August 2022, Issue 2 Table of Contents

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Feature

The brain's cerebellum
The Cerebellum’s Functions in Cognition, Emotion, and More
Diana Kwon | Aug 15, 2022
Once thought of as a mere motor coordination center, the “little brain” is now appreciated as participating in higher neurological processes.

Freeze Frame

orange tiny frog
Caught on Camera
Caught on Camera
See some of the coolest images recently featured by The Scientist

Modus Operandi

Broken DNA
DNA Damage Viewed with Unprecedented Clarity
DNA Damage Viewed with Unprecedented Clarity
A new tool called PRISM draws on virus-host interactions and a DNA repair pathway to help researchers visualize how cellular stress may contribute to neurodegenerative disease.

Scientist to Watch

Photograph of Humsa Venkatesh
Humsa Venkatesh Probes Cancer’s Grip on the Brain
Humsa Venkatesh Probes Cancer’s Grip on the Brain
At Brigham and Women’s Hospital, the cancer biologist is combining research into the tumor microenvironment with the principles of neuroscience to tease apart how cancers grow—and how to stop them.

Notebook

Ferns bounced back much faster than other plants after the meteor impact that wiped out the dinosaurs.
Why Did Ferns Persist When All Other Plants Perished?
Why Did Ferns Persist When All Other Plants Perished?
A strange layer in the fossil record contains evidence that fern populations exploded following the mass extinction that ended the Cretaceous period. Scientists want to know why.

Reading Frames

Cover of When Animals Dream: A colourful illustration of an octopus.<br><br>
Opinion: Animal Dreaming Should Give Us Ethical Pause
Opinion: Animal Dreaming Should Give Us Ethical Pause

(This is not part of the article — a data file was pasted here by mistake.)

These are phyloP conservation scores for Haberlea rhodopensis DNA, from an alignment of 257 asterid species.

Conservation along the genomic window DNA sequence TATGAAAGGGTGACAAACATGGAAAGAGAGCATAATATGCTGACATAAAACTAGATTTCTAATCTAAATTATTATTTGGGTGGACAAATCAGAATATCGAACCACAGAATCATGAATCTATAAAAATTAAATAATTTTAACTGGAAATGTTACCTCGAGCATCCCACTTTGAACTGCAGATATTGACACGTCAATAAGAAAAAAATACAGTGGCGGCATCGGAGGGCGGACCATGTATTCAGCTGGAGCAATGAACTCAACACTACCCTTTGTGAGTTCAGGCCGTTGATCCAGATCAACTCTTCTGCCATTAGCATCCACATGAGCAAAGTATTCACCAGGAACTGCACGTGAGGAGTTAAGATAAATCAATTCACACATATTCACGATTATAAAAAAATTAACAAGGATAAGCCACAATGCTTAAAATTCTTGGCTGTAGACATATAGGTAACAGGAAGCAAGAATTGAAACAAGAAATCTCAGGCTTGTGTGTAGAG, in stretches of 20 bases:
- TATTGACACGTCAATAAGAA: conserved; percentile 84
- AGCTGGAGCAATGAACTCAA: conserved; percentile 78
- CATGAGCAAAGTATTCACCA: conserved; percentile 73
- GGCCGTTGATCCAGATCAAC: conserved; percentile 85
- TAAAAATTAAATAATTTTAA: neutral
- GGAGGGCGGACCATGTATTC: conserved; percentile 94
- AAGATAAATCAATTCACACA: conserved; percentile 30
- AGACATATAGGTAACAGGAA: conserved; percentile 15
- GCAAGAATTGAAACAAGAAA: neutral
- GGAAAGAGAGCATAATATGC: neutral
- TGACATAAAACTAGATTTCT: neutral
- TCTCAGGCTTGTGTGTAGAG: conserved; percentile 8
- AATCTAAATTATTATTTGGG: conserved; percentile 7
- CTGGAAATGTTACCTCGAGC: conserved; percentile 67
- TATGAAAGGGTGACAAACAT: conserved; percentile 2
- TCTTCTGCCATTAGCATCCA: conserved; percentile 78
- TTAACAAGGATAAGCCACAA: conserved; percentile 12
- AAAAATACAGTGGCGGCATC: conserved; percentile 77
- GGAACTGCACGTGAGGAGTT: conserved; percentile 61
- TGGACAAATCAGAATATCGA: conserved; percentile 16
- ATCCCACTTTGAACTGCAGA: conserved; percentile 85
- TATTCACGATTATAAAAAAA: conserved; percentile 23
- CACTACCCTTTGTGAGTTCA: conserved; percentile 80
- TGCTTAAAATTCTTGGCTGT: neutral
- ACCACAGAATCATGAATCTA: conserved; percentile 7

Research shows that humans aren’t the only animals whose imaginations run wild while they sleep.

Infographics

To flag neurons that have experienced genotoxic stress, researchers developed an in vivo sensor using an adeno-associated viral vector, called PRISM. Because a cell&rsquo;s DNA damage response (DDR)&mdash;which activates in response to stressors such as environmental toxins or the buildup of misfolded proteins&mdash;also responds to invading pathogens, PRISM has an easier time transfecting cells whose damage response mechanisms are preoccupied with existing DNA damage. Once inside, the virus hijacks the neuron&rsquo;s DNA replication machinery, which reverts an engineered frameshift mutation in the virus and thereby prompts the production of a fluorescent protein that can be observed via microscopy.
Infographic: DNA Damage Viewed with Unprecedented Clarity
Infographic: DNA Damage Viewed with Unprecedented Clarity
A new genetic sensor called PRISM makes use of a host cell’s DNA replication machinery to trigger fluorescence in neurons with damaged DNA.
Illustration of the cerebellum&nbsp;
Infographic: The Cerebellum’s Many Roles Beyond Motor Control
Infographic: The Cerebellum’s Many Roles Beyond Motor Control
Researchers have discovered that the small structure is involved in language, emotion, and many other high-order brain processes.